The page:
Arthroscopic surgery is indicated for Superior Labrum Anterior-to-Posterior tears – or SLAP tears – that fail to respond to non-surgical treatment. The best arthroscopic treatment for a SLAP tear depends on the type of tear present. Some tears can be treated with simple removal of the torn fragments, whereas others respond best to repair. Finally, in older patients and those with additional damage to the biceps tendon, biceps tenodesis or tenotomy provides the most reliable pain relief. The optimal treatment is often determined at the time of surgery.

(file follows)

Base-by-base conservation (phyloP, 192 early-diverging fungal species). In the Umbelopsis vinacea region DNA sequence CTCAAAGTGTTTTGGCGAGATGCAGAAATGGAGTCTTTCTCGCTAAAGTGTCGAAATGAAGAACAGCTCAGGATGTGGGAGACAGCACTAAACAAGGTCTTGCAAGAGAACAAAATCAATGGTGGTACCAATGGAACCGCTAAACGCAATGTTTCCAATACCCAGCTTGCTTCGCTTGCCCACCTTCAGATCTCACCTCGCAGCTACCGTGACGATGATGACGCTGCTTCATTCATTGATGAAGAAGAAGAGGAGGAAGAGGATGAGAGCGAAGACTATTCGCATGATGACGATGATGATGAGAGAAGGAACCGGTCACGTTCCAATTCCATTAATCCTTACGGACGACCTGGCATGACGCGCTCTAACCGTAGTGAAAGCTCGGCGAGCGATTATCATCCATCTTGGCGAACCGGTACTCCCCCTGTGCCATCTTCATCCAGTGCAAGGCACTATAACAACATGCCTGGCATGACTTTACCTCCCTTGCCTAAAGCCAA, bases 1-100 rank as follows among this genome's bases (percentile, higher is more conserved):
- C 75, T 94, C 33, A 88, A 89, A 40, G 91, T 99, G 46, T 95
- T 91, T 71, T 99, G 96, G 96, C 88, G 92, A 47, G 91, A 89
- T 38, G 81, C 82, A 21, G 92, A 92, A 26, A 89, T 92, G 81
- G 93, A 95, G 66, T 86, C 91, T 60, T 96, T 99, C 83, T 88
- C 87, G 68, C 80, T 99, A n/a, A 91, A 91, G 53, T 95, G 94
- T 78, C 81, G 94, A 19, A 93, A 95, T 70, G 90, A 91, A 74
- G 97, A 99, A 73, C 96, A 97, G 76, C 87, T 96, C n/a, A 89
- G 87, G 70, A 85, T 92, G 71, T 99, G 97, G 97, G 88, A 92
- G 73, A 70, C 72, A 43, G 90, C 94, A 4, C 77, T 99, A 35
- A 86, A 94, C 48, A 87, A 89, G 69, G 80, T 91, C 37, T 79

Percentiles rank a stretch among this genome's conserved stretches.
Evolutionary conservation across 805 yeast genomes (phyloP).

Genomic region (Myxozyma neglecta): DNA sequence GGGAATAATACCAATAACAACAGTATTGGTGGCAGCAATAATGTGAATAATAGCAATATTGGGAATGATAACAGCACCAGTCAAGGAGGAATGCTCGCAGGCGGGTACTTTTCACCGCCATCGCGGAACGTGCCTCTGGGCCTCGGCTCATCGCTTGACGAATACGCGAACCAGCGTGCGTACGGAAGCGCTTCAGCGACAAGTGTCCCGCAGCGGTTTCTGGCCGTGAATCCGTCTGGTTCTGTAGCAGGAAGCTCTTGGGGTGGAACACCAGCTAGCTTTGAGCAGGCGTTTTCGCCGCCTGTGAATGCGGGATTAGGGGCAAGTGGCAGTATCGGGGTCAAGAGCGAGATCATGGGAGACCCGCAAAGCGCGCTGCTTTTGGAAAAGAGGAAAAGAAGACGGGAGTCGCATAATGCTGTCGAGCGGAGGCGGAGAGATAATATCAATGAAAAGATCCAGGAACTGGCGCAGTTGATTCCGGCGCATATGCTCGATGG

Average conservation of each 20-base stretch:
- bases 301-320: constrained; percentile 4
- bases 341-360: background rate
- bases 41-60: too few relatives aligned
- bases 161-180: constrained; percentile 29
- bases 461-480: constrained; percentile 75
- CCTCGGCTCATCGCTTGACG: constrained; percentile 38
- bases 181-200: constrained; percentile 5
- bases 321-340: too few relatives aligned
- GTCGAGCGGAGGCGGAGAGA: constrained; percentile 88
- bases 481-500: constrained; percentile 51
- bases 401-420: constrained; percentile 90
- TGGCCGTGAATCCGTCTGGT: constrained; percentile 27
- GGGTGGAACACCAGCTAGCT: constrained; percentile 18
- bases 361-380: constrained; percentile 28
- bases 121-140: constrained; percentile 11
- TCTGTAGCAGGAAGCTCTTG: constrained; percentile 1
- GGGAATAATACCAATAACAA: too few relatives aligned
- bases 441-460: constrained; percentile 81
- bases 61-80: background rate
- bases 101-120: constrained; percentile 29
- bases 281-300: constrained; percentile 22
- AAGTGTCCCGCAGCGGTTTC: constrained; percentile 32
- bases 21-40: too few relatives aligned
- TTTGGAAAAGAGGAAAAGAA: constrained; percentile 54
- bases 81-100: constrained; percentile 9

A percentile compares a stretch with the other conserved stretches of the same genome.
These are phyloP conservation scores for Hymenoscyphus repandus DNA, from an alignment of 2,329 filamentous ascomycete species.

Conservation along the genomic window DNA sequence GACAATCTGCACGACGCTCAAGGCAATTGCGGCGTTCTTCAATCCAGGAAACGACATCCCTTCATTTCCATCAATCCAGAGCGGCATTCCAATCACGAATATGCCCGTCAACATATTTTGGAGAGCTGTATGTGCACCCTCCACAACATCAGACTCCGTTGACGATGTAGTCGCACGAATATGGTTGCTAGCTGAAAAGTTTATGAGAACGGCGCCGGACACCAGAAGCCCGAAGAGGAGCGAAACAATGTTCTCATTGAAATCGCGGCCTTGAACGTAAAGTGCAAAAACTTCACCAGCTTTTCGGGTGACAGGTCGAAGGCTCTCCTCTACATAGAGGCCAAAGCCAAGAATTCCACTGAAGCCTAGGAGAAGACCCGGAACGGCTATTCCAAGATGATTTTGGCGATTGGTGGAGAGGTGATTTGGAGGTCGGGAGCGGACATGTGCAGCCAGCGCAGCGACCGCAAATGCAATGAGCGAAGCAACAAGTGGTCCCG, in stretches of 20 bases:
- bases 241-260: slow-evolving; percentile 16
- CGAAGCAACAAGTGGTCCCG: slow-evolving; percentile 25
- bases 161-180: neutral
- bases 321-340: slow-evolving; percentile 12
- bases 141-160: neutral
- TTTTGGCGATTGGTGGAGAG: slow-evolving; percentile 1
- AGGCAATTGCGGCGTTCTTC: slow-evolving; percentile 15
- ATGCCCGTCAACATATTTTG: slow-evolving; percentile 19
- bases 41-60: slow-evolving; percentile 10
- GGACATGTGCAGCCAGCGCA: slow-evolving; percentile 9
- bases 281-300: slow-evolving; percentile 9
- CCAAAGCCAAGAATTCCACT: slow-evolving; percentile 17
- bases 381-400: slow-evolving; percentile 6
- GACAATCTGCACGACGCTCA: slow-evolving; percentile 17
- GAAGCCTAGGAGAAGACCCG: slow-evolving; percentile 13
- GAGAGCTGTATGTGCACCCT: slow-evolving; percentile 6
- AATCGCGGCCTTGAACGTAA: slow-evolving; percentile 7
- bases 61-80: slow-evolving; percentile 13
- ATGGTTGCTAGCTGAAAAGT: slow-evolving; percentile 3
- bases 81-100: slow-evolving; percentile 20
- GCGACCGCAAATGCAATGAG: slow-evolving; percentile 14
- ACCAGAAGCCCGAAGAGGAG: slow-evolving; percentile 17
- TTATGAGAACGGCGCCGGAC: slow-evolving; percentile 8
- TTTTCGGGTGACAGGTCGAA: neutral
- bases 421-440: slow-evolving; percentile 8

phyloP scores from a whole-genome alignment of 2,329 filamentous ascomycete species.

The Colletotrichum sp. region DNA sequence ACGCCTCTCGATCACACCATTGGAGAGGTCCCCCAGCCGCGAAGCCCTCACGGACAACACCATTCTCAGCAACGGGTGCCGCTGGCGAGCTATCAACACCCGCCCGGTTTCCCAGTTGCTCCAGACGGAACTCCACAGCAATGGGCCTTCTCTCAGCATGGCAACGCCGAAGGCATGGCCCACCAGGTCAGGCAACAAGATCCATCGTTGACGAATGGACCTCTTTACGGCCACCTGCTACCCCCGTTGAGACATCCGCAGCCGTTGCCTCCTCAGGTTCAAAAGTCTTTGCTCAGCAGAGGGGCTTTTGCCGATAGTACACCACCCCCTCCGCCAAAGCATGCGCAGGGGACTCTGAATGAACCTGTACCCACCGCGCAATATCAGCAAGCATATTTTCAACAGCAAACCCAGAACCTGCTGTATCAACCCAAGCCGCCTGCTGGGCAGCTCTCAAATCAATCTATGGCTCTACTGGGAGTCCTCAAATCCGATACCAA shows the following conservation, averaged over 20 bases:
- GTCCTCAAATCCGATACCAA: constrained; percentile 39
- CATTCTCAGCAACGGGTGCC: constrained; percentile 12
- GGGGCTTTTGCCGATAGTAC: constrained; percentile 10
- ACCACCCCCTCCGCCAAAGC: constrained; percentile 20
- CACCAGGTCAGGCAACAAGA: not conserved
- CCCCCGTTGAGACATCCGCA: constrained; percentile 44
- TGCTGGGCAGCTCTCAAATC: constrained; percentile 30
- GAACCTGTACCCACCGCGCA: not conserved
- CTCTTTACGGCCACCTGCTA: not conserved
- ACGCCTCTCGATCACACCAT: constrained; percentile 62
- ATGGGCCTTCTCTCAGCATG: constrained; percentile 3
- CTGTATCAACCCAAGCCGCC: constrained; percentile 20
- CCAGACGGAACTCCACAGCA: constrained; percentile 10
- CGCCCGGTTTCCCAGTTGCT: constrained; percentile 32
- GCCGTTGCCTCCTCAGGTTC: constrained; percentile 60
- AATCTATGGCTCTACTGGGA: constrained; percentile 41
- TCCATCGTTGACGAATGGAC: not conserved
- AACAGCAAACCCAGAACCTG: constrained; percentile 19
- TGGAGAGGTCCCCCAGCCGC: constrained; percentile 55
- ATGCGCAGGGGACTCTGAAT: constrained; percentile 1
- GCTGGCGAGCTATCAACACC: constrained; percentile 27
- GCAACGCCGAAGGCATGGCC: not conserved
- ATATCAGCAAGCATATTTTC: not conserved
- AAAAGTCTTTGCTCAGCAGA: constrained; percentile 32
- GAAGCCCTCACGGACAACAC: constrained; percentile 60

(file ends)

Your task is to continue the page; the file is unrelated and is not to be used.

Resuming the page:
When a SLAP repair is indicated, the torn labral tissue is secured back to the rim of the glenoid (socket) using minimally invasive arthroscopic techniques. This is performed through small incisions around the shoulder called “portals”. An arthroscopic camera is passed through one portal and small surgical tools are passed through other portals to perform the repair. The labrum is repaired with high-strength sutures attached to one or more small suture anchors placed in the bone.
Arthroscopic SLAP repair is an outpatient surgery. Patients go home the same day with a shoulder immobilizer sling. The sling is worn for 4-6 weeks, but may be removed for bathing and physical therapy. Most patients are allowed to return to their activities by 6 months after surgery.